My score is 1 at best, and maybe as low as 0.5. Brandon, by contrast, is in great alignment so his score is a 3.
Now if the score is 3-1 or better it’s definitely time to attack with a submission!
If you know the right steps it’s very easy at this point to move on and apply a match-ending triangle choke.
I know what you’re thinking: how on earth do we go from the first picture in which I’m in pretty good position to the second picture where I’m in a terrible position to the third picture where I’m about to tap?
Well, I’m glad you asked!
Let me break it down for you in both video format and photographic steps.
Triangle Choke from the de la Riva Guard, Video Format
Here from the Nonstop Jiu-Jitsu instructional project is no gi world champion Brandon ‘Wolverine’ Mullins breaking down the detailed steps that take you from the de la Riva guard to triangle choke by using the ball and chain sweep as a setup.
Triangle Choke from the de la Riva Guard, Step by Step Pictures
If you prefer to see the same de la Riva guard triangle choke set up as a pictorial tutorial here you go!
(These images are from pages 188, 189 and 190 of the Nonstop Jiu-Jitsu book by the way.)
Another Example of Breaking Alignment Before the Triangle Choke
I want to give you another example of setting up the triangle choke with an alignment break.
Here’s a quick 2 minute video of one of my very favorite submissions from butterfly guard. The keys are establishing a 2-on-1 grip to disrupt his structure, and then kicking out one of his legs to totally destroy his base.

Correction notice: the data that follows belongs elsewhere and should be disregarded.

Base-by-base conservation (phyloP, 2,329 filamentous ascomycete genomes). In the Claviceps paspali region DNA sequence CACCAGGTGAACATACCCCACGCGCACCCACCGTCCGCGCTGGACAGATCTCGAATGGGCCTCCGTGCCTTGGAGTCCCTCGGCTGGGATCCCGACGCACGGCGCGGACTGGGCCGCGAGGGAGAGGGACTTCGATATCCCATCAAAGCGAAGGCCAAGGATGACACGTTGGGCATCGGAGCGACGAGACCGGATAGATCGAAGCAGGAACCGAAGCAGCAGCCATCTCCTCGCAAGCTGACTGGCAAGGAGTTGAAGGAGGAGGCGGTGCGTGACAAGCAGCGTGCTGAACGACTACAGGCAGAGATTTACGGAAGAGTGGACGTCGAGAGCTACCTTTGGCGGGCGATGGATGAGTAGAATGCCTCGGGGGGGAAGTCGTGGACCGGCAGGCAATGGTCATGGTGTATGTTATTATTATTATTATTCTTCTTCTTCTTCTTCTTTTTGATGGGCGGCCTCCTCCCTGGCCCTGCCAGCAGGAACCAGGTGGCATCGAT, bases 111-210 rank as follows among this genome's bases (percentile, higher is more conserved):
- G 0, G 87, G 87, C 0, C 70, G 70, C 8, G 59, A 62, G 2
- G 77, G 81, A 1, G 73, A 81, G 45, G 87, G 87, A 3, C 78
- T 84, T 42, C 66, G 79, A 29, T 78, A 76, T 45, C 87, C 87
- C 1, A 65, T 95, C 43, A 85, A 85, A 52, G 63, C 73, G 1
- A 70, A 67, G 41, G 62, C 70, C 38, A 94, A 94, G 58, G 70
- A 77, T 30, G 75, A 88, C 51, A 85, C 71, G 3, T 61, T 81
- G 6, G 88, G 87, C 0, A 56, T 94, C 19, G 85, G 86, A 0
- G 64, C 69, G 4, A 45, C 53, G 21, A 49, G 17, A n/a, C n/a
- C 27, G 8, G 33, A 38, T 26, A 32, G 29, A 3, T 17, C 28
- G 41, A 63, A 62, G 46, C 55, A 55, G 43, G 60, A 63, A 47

It feels like magic when you pull it off, so check it out!
Click here to get some killer details on actually finishing the triangle choke, even against a much bigger opponent.
The Offbalance-Sweep-Submit Formula
The take home message is that just spamming triangle chokes from guard almost never works against quality opponents.
Before you submit you HAVE to get them out of alignment first.
(By the way the same is true of armbars, collar chokes, omoplatas, Kimuras, and all other submissions from the guard too!)
The best way to get them out of alignment is to first offbalance them with kuzushi and then hit them with a legitimate sweep attempt.
There are actually two complementary goals: 1) either the sweep attempt works, in which case you come to the top, or 2) your opponent doesn’t get swept but the sweep further breaks his alignment giving you that magic moment to attack with the submission.
FIRST Off balance, THEN sweep, and THEN triangle choke them!
Good luck with your training,
Nonstop Jiu-Jitsu Book with Brandon Mullins and Stephan Kesting
Nonstop Jiu-Jitsu is the giant new BJJ book by Brandon ‘Wolverine’ Mullins, a BJJ black belt world champion, and Stephan Kesting, a renowned BJJ black belt educator with 40 years in the martial arts.
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The BJJ Formula with Rob Biernacki and Stephan Kesting is a four volume, eight hour masterclass taught by BJJ black belts Rob Biernacki and Stephan Kesting.
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The Submission Formula with Rob Biernacki and Stephan Kesting
In The Submission Formula Rob Biernacki and Stephan Kesting will make your chokes, armlocks and leglocks MUCH more powerful than they are now. Making your submissions stronger is a matter of having your technical details correct, not spending more time weightlifting.